The how and why of corporate social responsibility & volunteering

If no one were around to see an act of kindness, would you still behave as a hero?

This is a terrific question a company must ask itself about participating in corporate social responsibility. Quickly, a company will benefit by answering “yes.” Most studies show that people do business with people they like, and most people like people who do things for others. So fundamentally CSR is best for your bottom line and driving revenue.

As a business development professional, I have a focus and drive to be a change agent and thus grow revenue. I am hyper-focused on giving back to our community and world. The No. 1 reason for “giving back” should be because it is the right thing to do. Helping an individual or an organization by providing time, talent, and/or monetary contributions comes from the heart, first and foremost.

It is second nature to American businesspeople to help others. Lending support, whether it involves sitting on the board of a charitable organization, writing a check each month to a favorite cause or putting your sweat and muscle toward a worthy physical project, is the successful entrepreneur’s way of sharing his or her wealth with others. Such altruistic endeavors have helped to build hospitals, educate underprivileged children, and ensure that the less fortunate get the nourishment and medical attention they need and deserve.

Along with a feeling of accomplishment, these actions bring an unexpected benefit, one that is not often discussed for fear of sounding self-serving: Philanthropy reinforces business success. By extending time and talent outside the office, an entrepreneur reveals his or her personal and professional integrity, underscores his or her skills, and illustrates a commitment not just to an individual business but to the community and the greater good.

Here at BlueBridge, volunteerism is a passion; it’s woven into who we are as people and also as a company. A few of our team’s examples: Ron Eckart, a BBN engineer, is a volunteer firefighter and EMT. Petar Bojovic, director of operations, sits on the board of Tinkers Creek Watershed Partners, whose mission is to protect and restore the water quality of Tinker’s Creek watershed, the largest tributary to the Cuyahoga River. I volunteer with the United Way and also sit on many boards, including the Cuyahoga County Workforce Development Board and several advisory boards.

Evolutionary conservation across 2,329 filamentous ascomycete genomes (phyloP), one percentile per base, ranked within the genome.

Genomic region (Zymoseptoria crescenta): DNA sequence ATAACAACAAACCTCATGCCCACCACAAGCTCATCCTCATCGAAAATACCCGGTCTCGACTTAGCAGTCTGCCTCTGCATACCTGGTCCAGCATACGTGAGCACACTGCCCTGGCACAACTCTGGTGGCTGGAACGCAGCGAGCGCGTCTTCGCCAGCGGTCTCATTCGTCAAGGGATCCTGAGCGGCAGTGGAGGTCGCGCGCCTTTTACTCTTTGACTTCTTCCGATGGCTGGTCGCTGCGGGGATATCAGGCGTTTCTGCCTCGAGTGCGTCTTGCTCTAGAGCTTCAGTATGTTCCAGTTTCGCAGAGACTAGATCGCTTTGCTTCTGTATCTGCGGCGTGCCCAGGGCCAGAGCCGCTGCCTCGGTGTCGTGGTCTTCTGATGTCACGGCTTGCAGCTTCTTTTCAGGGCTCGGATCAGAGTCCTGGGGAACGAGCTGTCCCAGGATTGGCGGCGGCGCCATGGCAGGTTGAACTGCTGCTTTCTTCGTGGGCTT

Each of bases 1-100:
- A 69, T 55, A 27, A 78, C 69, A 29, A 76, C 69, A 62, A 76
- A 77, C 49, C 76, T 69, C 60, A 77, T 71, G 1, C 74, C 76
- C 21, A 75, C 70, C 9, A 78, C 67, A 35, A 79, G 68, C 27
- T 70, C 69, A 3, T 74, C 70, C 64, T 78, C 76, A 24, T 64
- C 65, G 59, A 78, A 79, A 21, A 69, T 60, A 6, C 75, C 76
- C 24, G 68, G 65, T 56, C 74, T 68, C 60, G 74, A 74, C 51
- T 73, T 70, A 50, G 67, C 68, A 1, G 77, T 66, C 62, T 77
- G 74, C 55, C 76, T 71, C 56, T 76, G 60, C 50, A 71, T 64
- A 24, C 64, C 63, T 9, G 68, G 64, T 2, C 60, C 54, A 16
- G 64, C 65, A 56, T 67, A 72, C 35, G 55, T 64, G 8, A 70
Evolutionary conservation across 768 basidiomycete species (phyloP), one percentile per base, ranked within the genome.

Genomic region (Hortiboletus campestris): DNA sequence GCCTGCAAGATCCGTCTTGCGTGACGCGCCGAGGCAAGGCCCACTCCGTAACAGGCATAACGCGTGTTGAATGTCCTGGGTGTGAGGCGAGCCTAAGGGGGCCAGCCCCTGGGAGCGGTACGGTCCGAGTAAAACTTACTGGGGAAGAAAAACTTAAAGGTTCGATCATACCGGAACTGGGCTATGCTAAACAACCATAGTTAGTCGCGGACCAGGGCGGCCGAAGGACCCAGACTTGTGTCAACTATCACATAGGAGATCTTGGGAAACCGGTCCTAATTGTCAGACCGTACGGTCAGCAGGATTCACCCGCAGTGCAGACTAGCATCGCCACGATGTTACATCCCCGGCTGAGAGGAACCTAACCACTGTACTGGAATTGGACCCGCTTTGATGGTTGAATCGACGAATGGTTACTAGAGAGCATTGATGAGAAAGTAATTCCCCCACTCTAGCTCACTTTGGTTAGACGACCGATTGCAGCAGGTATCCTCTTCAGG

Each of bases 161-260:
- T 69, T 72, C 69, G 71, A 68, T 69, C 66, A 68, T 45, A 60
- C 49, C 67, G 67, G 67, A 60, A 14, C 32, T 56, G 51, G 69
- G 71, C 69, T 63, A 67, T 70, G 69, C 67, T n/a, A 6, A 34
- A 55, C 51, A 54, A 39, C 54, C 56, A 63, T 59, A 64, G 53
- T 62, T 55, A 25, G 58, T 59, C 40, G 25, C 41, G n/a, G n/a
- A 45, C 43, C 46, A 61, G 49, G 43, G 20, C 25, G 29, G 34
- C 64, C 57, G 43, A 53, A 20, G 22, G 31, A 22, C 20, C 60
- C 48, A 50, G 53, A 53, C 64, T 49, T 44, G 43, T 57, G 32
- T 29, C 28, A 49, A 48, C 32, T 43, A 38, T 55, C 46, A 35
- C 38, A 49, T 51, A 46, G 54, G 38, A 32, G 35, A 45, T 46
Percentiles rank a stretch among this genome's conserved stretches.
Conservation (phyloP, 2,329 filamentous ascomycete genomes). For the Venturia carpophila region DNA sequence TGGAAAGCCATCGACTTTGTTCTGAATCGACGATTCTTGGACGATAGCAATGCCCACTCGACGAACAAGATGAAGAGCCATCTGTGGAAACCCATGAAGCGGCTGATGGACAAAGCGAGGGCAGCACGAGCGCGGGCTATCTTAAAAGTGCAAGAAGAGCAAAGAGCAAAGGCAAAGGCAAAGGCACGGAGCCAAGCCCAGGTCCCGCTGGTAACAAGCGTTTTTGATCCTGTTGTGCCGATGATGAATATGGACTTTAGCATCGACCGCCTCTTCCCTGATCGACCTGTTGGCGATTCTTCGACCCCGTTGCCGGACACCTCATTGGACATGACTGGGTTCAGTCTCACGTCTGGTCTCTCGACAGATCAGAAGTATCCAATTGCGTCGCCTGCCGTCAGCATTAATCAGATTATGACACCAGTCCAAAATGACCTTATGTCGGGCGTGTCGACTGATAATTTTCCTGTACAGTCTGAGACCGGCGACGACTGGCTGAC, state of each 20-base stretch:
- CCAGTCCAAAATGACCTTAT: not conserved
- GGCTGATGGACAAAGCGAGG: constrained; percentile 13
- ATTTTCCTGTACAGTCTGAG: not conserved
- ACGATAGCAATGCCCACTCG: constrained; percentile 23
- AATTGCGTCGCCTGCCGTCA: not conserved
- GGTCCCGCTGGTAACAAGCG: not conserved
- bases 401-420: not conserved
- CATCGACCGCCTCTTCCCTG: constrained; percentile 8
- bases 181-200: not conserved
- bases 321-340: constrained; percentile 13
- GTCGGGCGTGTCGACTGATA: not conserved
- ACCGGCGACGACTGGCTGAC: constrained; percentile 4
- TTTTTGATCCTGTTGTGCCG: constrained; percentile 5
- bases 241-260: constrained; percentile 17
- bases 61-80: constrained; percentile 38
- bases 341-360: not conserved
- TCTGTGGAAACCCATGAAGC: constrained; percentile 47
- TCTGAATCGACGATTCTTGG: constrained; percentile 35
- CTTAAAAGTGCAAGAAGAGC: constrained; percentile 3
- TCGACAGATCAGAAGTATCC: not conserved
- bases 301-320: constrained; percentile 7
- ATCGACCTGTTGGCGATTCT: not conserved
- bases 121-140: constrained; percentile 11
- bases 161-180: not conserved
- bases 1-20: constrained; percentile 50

What one does in the avocations brings credibility to what they do day to day. Recently we were visited by a new customer. The IT executive from this major city school system insisted on meeting me face to face when visiting our data center to see his project and sign off. The reason he came to see me personally was to tell me about a student who “shadowed” at BlueBridge about five years ago. She was inspired to go in the IT business and work in the digital age from her visit that day. She voiced her enthusiasm and made her goal known. Now she has completed a four-year degree in computer science at the University of Akron and is working in the field.

You never know what you’re doing or saying when someone is watching and listening and what a difference or an impact you may have on their life and your bottom line.

Link to CBC Magazine story

Kevin Goodman is the managing director, partner with BlueBridge Networks, a downtown Cleveland-headquartered data-center and cloud computing business. He can be reached at (216) 621-2583 and [email protected].